All about fruitarianism with a long-term fruitarian, Lena

copper

  • All Known Essential Minerals

    Minerals (nutrients) are inorganic substances (contain no carbon) that are necessary for normal body function and development.

    Macrominerals

    Macro-minerals are needed in large doses (approximate recommended daily intake, milligrams (mg) per day ): 

    1. potassium, K (3500 mg) - metal, ions are necessary for the function of all living cells; 
    2. chloride, Cl− (3400 mg) - essential electrolyte in all body fluids; 
    3. sodium, Na, natrium (2400 mg) - metal, essential for all animals and some plants;
    4. calcium, Ca (1000 mg) - metal, essential for living organisms, produced in supernova nucleosynthesis;
    5. phosphorus, P (1000 mg) - in the form of the phosphate is required for all known forms of life; 
    6. choline (425 - 550 mg) - essential vitamin-like (vitamin B4) nutrient, synthesized in human body, but not sufficiently;
    7. magnesium, Mg (350 mg) - metal, essential for all known living organisms;

    Trace Minerals

    Trace minerals are needed in very small amounts (recommended daily intake, milligrams (mg) or micrograms (mcg) per day: 

    1. iron, Fe (15 mg) - metal, found in nearly all living organisms;
    2. zinc, Zn (8 - 11 mg) - metal, essential for humans and other organisms;
    3. manganese, Mn (5 mg) - metal, toxic essential trace element;
    4. fluorineF, fluoride ion, F− (3 - 4 mg) - a beneficial poisonous element, essential for bone solidity;
    5. copper, Cu (2 mg) - metal, essential to all living organisms;
    6. iodine, I (150 mcg) - a key component of thyroid hormones;
    7. selenium, Se (35mcg) - toxic in large doses, essential micronutrient for animals;
    8. chromium, Cr (30 mcg) - chromium (III) is questionably essential for humans.

  • Zinc

    Zinc is a nutritionally essential mineral needed for catalytic, structural, and regulatory functions in the body.

    The RDA (recommended daily allowance) for adult women and men is 8 mg a day and 11 mg a day of zinc, respectively.

    Severe zinc deficiency is a rare, genetic or acquired condition. Dietary zinc deficiency, often called marginal zinc deficiency, is quite common in the developing world, affecting an estimated 2 billion people. Zinc deficiency can cause impaired growth and development in children, pregnancy complications, immune dysfunction, and increased susceptibility to infections. Long-term consumption of zinc in excess of the tolerable upper intake level of 40 mg a day for adults can result incopper deficiency.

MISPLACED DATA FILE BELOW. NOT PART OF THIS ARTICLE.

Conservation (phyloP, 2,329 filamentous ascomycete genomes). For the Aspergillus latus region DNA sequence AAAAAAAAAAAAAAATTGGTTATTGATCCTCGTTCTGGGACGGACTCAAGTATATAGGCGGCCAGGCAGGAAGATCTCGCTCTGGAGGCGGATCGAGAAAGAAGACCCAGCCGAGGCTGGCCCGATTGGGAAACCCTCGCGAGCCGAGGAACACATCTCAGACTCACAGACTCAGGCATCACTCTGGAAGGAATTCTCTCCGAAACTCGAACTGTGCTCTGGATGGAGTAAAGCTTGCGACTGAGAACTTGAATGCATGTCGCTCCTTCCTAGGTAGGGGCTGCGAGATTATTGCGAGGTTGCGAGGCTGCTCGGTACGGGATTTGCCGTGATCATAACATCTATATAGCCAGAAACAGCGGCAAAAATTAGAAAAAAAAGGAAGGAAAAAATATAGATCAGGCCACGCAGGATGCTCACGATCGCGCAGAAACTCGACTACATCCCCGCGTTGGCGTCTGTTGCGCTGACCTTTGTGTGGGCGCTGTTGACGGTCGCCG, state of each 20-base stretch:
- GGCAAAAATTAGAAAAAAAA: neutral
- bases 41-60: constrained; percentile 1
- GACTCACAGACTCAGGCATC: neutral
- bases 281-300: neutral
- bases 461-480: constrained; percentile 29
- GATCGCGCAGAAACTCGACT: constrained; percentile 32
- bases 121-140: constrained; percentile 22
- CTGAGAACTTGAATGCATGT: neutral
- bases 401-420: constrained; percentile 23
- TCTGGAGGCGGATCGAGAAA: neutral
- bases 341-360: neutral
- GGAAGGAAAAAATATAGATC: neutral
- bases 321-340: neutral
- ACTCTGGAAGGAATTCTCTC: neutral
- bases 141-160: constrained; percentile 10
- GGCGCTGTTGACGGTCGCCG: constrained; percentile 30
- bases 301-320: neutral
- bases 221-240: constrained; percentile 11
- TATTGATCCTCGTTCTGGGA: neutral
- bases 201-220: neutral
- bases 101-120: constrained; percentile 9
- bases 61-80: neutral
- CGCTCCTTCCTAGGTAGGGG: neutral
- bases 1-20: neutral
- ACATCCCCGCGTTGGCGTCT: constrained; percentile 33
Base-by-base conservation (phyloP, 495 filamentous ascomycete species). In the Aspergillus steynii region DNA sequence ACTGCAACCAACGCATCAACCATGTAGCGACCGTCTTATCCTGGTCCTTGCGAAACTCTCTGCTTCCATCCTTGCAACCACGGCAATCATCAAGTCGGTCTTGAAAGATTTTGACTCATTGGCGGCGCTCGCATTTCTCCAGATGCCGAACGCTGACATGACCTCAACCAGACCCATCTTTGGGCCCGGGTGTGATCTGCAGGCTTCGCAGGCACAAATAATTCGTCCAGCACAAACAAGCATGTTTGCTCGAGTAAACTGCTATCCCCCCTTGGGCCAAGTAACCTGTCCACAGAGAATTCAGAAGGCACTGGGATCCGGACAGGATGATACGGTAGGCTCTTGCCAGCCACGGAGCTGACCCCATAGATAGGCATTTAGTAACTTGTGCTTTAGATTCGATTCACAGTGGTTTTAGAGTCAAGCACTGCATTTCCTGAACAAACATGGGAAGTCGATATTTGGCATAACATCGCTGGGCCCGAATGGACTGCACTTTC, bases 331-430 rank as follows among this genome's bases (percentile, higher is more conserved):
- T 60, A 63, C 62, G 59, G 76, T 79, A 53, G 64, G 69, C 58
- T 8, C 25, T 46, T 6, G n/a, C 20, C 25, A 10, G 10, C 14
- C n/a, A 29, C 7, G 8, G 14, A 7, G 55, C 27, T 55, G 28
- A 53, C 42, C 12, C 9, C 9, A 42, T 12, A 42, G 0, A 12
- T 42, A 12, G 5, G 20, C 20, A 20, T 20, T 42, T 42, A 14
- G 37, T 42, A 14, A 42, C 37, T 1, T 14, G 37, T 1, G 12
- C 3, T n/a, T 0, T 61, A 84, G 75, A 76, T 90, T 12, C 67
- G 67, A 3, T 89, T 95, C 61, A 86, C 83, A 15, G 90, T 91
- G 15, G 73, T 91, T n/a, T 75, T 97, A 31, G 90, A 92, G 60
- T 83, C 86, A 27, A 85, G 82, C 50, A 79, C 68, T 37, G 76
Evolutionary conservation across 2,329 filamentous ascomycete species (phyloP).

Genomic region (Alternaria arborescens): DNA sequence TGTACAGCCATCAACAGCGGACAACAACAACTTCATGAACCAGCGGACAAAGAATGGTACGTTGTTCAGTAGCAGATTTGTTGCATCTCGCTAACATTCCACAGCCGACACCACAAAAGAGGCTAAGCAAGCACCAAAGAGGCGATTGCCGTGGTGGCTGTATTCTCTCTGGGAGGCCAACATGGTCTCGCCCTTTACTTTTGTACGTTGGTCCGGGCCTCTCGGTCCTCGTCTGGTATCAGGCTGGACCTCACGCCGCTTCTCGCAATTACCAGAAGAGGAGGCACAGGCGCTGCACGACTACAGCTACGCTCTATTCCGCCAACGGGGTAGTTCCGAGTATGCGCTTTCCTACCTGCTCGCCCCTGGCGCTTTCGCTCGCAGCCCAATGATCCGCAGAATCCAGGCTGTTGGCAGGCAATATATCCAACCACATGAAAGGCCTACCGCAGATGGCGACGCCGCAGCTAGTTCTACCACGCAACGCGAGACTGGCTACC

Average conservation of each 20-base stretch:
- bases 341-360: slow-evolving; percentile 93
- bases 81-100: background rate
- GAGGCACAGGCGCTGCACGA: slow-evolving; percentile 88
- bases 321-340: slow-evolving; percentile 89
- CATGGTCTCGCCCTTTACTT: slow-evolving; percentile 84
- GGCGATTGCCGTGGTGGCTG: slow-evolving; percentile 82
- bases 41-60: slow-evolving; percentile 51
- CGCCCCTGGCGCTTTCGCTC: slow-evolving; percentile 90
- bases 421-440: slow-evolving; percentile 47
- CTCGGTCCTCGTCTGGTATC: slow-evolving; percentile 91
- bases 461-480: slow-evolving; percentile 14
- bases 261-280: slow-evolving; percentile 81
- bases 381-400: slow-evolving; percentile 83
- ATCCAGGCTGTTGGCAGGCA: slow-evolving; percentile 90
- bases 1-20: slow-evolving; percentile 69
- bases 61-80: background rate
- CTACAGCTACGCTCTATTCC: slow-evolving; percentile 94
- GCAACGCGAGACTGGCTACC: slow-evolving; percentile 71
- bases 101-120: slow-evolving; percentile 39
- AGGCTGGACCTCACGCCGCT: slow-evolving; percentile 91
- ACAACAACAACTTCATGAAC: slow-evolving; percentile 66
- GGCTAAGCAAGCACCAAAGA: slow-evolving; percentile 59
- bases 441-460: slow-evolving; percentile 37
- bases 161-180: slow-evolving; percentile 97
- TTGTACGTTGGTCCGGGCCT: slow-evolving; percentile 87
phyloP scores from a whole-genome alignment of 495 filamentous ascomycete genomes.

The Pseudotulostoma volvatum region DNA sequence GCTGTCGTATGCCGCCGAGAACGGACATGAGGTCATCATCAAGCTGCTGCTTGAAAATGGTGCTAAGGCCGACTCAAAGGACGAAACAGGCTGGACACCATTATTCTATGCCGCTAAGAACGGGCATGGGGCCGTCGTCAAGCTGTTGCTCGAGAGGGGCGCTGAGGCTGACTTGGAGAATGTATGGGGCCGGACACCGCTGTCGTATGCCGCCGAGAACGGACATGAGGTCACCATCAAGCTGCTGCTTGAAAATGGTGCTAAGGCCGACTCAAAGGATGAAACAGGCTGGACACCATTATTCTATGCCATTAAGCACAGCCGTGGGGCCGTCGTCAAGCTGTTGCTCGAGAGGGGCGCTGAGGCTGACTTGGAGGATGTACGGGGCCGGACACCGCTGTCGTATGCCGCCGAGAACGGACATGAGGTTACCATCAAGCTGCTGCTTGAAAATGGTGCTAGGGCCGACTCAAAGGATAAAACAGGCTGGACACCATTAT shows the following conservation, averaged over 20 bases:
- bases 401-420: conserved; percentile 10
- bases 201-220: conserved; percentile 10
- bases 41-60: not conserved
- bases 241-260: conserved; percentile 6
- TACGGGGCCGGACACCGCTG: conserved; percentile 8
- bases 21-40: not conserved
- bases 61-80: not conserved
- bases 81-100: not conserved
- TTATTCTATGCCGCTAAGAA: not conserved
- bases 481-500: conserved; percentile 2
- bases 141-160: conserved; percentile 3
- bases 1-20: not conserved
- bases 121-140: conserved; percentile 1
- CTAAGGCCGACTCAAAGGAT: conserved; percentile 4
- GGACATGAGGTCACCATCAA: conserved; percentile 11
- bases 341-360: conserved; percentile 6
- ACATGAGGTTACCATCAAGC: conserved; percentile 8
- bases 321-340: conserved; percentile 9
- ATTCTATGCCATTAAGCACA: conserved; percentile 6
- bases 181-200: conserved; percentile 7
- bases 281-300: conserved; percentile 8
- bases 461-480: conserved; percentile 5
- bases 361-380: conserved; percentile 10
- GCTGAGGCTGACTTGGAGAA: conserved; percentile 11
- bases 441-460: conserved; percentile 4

Zinc bioavailability is relatively high in meat, eggs, and seafood. Zinc is less bioavailable from whole grains and legumes due to the inhibitory effects of phytic acid on absorption of the mineral.

Percy Bysshe Shelley

They are called into existence by human artifice that they may drag out a short and miserable existence of slavery and disease, that their bodies may be mutilated, their social feelings outraged. It were much better that a sentient being should never have existed, than that it should have existed only to endure unmitigated misery.

Overnutrition

Overnutrition, a type of malnutrition, is emerging with rates of obesity and related chronic diseases associated with urbanisation, aging populations, technological development and globalisation of food supplies and industry. Billions of dollars are spent annually by the food industry to promote the consumption of highly refined, high-calorie foods with little or no nutritional value. 

At least 35 million overweight children are living in developing countries and 8 million in developed countries. Children are increasingly exposed to high-fat, high-sugar, high-salt, energy-dense, micronutrient-poor foods which tend to be cheaper than healthy foods. General imbalance in energy intake compared to physical activity levels is driving the obesity epidemic. In industrialised countries, child obesity risk is associated with lower household income, women with less education, and single parent households.

Obesity is increasingly prevalent among adolescent girls and women, as access to a greater quantity of inexpensive, tasty, and convenient foods increases. 

Taxation on high-calorie, low-nutrition foods can play a significant role in reducing the consumption of such products. Population-wide weight-control campaigns that raise awareness among medical staff, policy-makers and the public at large can also help to reduce obesity. Particularly important is the promotion of health literacy. Additional measures include restrictions on the marketing of unhealthy foods and sugary drinks to children, and controls on the use of misleading health and nutrition claims; mandatory front-of-pack food labelling helps consumers to identify healthier options. 

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